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Washoe Co. Democrats get set for 2012 races
by Nathan Orme
Apr 14, 2012 | 2004 views | 0 0 comments | 8 8 recommendations | email to a friend | print
Tribune/Nathan Orme
Above: More than 500 Washoe County Democratic Party delegates came to Wooster High School for the county convention on Saturday. Below: A table sold various party paraphernalia, including bottle koozies.
Tribune/Nathan Orme Above: More than 500 Washoe County Democratic Party delegates came to Wooster High School for the county convention on Saturday. Below: A table sold various party paraphernalia, including bottle koozies.
RENO — As county Democrats pored over the semantics of the local platform and candidates for a variety of posts pressed the flesh with voters, one hopeful officeholder displayed images of former presidents Franklin D. Roosevelt and Harry S. Truman to stir the emotions of his fellow party members.

“These are two of the Democratic presidents I look up to who got us through the most trying times we’ve faced: the Great Depression and World War II,” said Andrew Diss, a Reno resident who is running for the seat representing District 1 on the Washoe County commission.

Diss was among several dozen Democratic candidates for local and state offices who took their first steps on the 2012 campaign trail Saturday when the Washoe County party held its convention at Wooster High School.

Electoral obscurity will be a challenge facing the candidates seeking four vacant seats on the Reno City Council and two on the Washoe County commission. That challenge will be compounded on Election Day in November as local contenders work to stick in the minds of voters who will be thinking primarily about who will be the next president of the United States.

For example, Diss, who is just 28 years old, has never sought public office before, though he has worked as a staff member for state legislative committees. His hot-button issues echoed those of other candidates on city, county and state levels. The economy and job creation are paramount, Diss said, and he believes northern Nevada sits on fertile ground to create a green-energy economy built on geothermal and wind power. Diss also said voters with whom he has spoken oppose the county’s decision to “divorce” its fire protection services from the city of Reno and that he supports the idea of a regional fire service district.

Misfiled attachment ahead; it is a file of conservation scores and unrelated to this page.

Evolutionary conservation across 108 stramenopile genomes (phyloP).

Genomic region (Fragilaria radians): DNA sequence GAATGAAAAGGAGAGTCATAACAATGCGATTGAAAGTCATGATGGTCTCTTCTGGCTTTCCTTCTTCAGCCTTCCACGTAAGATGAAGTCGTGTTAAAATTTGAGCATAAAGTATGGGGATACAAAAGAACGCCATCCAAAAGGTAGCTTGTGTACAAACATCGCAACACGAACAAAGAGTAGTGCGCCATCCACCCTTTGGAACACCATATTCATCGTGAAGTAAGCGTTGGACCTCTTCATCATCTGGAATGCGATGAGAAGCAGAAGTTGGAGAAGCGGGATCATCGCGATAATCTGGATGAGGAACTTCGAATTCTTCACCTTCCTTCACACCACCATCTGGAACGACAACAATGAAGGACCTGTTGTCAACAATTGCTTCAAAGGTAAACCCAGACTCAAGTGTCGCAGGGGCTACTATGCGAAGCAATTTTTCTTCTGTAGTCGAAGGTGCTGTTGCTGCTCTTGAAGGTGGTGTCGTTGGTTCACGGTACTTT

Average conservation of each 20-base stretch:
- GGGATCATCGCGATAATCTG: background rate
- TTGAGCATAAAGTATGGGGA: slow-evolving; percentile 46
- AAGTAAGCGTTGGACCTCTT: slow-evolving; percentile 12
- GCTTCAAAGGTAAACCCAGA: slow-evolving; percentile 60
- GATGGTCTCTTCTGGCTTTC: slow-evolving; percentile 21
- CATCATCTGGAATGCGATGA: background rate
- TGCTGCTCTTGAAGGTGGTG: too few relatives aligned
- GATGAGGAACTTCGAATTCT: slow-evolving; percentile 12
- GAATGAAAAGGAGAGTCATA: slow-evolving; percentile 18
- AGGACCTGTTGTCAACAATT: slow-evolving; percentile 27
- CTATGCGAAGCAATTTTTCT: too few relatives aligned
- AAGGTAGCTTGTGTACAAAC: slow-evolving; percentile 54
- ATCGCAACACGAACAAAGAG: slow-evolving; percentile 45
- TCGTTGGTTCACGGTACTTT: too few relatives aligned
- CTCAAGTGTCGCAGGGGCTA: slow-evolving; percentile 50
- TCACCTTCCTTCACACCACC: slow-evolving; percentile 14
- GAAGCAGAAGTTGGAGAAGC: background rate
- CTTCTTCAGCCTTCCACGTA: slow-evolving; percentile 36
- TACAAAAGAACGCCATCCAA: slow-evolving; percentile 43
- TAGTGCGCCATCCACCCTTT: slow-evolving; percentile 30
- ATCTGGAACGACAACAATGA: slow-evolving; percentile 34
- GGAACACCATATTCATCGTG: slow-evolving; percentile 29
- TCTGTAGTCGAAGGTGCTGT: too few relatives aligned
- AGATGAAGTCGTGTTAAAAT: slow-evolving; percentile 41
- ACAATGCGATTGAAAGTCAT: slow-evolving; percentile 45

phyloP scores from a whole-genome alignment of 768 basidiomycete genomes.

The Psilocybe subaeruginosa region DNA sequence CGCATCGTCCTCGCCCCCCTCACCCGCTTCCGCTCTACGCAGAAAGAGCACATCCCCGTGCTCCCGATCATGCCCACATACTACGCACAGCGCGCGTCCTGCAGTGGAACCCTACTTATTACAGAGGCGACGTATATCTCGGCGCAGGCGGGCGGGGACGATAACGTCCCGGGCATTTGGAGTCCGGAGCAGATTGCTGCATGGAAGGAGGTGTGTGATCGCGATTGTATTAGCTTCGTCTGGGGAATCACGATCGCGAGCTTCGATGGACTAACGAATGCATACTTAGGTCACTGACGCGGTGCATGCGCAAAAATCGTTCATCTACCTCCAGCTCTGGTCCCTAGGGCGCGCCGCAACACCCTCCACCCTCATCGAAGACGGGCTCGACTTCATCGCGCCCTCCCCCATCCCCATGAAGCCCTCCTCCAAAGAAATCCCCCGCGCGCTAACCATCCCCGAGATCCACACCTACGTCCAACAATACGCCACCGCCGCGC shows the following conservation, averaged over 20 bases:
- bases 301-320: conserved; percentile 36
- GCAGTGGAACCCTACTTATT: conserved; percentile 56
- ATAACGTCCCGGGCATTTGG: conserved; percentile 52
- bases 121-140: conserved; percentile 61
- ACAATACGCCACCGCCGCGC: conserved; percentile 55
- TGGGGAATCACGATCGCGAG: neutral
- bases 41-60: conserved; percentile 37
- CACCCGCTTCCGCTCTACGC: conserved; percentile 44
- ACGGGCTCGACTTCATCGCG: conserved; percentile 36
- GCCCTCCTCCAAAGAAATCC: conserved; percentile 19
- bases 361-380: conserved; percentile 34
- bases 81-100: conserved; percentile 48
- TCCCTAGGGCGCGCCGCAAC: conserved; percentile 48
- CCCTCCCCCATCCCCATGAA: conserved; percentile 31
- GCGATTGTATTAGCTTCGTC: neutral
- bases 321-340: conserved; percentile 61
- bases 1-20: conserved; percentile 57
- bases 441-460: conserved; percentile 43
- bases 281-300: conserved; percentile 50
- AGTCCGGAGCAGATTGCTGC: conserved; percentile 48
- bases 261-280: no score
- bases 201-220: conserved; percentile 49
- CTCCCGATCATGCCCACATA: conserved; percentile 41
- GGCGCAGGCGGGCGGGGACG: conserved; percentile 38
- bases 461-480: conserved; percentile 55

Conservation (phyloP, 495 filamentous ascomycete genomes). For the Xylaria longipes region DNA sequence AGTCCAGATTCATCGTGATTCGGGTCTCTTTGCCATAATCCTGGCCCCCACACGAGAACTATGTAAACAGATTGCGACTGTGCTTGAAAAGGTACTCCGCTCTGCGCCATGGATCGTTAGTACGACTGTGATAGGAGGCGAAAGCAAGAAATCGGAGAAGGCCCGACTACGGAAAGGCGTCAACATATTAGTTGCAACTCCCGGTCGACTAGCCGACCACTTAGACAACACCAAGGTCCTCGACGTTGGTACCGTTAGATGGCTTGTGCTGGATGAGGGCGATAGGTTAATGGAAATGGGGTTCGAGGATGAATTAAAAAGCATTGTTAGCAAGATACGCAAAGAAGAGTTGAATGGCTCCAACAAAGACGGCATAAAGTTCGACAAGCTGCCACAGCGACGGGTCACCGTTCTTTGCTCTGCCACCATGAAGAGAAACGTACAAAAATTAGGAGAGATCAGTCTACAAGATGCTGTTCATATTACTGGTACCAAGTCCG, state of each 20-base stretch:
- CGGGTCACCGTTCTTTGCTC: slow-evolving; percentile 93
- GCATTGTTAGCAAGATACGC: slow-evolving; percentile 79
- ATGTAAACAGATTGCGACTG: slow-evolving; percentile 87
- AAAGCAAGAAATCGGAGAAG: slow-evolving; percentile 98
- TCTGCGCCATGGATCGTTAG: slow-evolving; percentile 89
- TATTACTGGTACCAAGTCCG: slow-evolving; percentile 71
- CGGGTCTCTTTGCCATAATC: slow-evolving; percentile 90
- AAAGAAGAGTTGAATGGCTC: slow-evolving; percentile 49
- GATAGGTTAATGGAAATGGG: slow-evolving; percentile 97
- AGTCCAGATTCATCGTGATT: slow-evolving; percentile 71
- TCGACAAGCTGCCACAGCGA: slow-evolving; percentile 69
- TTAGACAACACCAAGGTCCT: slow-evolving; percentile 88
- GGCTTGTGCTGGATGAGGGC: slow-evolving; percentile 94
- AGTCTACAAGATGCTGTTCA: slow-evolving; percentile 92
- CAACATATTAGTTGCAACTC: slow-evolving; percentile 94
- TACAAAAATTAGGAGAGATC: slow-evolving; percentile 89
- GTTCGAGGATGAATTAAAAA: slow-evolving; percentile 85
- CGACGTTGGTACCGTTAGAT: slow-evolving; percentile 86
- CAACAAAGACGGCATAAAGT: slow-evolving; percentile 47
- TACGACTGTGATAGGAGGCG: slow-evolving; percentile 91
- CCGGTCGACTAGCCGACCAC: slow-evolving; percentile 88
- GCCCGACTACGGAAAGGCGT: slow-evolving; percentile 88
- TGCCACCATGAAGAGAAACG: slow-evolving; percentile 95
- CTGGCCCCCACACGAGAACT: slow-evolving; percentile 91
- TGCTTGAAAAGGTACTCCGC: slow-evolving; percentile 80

“Splitting up puts our area at risk,” Diss said.

Three Democratic candidates for Reno City Council — Oscar Delgado, Allyson Denby Wong and David Ward, running for Ward 3 and Ward 1 and at-large respectively — also mentioned the issue of regional cooperation as being on their agendas. All three also said they will be going door-to-door to speak to their constituents, drumming up support from the grassroots. Delgado, who graduated from Sparks High School before going on to earn two master’s degrees from the University of Michigan, said he plans to hold house parties in the neighborhoods around Neil Road speaking to voters in both English and Spanish; Ward, who owns an advertising agency, will be running 127 radio ads over the next week.

“Money is way too large a factor in elections,” Ward said, “but it is a reality.”

Pam duPré, the county party’s executive director, said U.S. Rep. Shelly Berkley, who spoke to the convention in the morning, touched on issues important to Democrats nationwide: maintaining Social Security and Medicare, job creation and the economy.

“We’re tired of oil companies and big companies getting all the breaks,” duPré said. “It’s time for families to get some breaks.”

On Saturday, 508 Democratic delegates came out to adopt the county party’s platform and elect delegates to attend the state convention, June 9 and 10 in Las Vegas. Also on Saturday, a county central committee was elected to be the party’s authority in between conventions.

DuPré said she was encouraged at Saturday’s attendance.

“A turnout of over 500 delegates in a year when the nomination is not contested is a very strong statement,” duPré said, referring to President Barack Obama receiving the party nod as he seeks a second term.

On the local level, duPré said that although many elections are non-partisan it can be helpful for voters to know a candidate’s party to gauge the types of opinions he or she is likely to have. However, that affiliation won’t help in the voting booth.

“Even though on the whole they are non-partisan offices, people need to listen very carefully to what candidates are saying about the issues,” duPré said. “There is no ‘R’ or ‘D’ on the ballot.”
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